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, 181 (1-2), 57-60

U50,488, a Kappa Opioid Receptor Agonist, Attenuates Cocaine-Induced Increases in Extracellular Dopamine in the Nucleus Accumbens of Rats

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U50,488, a Kappa Opioid Receptor Agonist, Attenuates Cocaine-Induced Increases in Extracellular Dopamine in the Nucleus Accumbens of Rats

I M Maisonneuve et al. Neurosci Lett.

Abstract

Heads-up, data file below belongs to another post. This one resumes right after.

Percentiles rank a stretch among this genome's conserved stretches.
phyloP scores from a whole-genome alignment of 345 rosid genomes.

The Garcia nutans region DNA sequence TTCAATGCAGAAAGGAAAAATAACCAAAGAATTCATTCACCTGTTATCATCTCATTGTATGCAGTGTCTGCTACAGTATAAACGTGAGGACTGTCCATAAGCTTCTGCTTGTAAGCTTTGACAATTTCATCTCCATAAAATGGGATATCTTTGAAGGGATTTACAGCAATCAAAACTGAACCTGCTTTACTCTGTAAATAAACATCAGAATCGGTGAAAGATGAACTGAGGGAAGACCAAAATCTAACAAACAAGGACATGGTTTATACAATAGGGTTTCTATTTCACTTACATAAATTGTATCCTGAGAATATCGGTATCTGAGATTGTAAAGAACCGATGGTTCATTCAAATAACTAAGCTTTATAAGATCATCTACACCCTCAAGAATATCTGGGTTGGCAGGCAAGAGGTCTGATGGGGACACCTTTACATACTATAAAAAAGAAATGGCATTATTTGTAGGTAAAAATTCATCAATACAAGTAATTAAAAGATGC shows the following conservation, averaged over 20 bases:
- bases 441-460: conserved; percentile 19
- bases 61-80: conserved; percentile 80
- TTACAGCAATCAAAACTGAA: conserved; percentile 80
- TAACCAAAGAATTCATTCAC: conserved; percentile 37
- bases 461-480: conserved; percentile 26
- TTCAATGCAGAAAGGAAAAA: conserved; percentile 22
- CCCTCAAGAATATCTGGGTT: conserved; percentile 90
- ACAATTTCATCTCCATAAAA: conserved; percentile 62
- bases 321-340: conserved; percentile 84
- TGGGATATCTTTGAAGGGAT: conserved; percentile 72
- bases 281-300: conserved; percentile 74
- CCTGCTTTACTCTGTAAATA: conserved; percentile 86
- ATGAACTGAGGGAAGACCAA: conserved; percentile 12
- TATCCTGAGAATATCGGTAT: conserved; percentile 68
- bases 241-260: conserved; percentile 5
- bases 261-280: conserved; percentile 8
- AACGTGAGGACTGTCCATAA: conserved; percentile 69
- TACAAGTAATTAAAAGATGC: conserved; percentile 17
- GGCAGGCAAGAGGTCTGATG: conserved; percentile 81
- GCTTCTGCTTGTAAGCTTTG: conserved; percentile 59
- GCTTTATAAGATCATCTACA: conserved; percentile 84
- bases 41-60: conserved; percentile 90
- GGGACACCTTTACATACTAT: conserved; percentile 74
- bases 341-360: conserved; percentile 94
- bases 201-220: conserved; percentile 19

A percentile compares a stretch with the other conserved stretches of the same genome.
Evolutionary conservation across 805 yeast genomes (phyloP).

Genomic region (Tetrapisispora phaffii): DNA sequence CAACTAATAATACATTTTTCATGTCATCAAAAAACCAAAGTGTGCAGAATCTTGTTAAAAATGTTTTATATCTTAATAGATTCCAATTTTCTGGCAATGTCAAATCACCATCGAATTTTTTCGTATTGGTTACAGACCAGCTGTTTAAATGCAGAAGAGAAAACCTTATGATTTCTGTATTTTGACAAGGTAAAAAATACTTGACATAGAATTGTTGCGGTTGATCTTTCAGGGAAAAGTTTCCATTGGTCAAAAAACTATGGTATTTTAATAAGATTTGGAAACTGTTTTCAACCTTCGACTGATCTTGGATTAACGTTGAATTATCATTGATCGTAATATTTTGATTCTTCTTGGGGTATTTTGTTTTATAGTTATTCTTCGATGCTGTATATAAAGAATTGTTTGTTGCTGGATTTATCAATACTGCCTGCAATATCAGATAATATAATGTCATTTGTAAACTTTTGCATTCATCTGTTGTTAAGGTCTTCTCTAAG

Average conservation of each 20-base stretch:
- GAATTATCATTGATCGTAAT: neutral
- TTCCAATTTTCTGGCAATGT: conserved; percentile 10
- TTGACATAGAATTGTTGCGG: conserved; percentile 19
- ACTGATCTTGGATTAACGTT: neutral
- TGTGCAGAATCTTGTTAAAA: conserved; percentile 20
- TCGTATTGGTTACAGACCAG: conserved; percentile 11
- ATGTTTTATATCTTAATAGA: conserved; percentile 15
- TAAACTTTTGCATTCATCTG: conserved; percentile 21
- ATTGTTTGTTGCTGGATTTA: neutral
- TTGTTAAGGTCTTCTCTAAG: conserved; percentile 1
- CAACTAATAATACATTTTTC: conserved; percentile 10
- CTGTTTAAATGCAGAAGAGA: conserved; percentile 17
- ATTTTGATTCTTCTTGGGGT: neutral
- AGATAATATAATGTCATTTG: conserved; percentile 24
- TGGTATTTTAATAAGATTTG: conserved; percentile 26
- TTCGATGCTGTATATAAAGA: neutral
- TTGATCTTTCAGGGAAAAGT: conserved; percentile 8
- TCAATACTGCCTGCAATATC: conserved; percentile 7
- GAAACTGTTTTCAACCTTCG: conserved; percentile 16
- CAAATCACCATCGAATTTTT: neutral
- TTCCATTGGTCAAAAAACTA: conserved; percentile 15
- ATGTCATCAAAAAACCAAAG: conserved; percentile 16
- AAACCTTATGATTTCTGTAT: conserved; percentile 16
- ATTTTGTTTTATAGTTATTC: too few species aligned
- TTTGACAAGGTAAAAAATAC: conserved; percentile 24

Because an increase in extracellular levels of dopamine in the nucleus accumbens has been associated with the reinforcing effects of addictive drugs, we investigated whether U50,488, a selective kappa opioid receptor agonist, would alter cocaine-induced increases in extracellular dopamine in the nucleus accumbens using in vivo microdialysis in awake and freely moving rats. Cocaine (20 mg/kg i.p.) produced a 10-fold increase in extracellular dopamine levels. Pretreatment (20 min beforehand) with U50,488 (10 mg/kg i.p.), which alone caused a modest decrease in dopamine levels, produced a 50% decrease in the effect of cocaine on dopamine levels. This attenuation was completely reversed by administration of a kappa opioid receptor antagonist, nor-binaltorphimine (10 mg/kg s.c.), 20 min before the agonist challenge. Treatment with nor-binaltorphimine alone induced a brief increase in dopamine levels. These findings indicate that activation of kappa receptors attenuates cocaine's effects and that kappa opioid receptor agonists may, therefore, be useful as functional cocaine antagonists.

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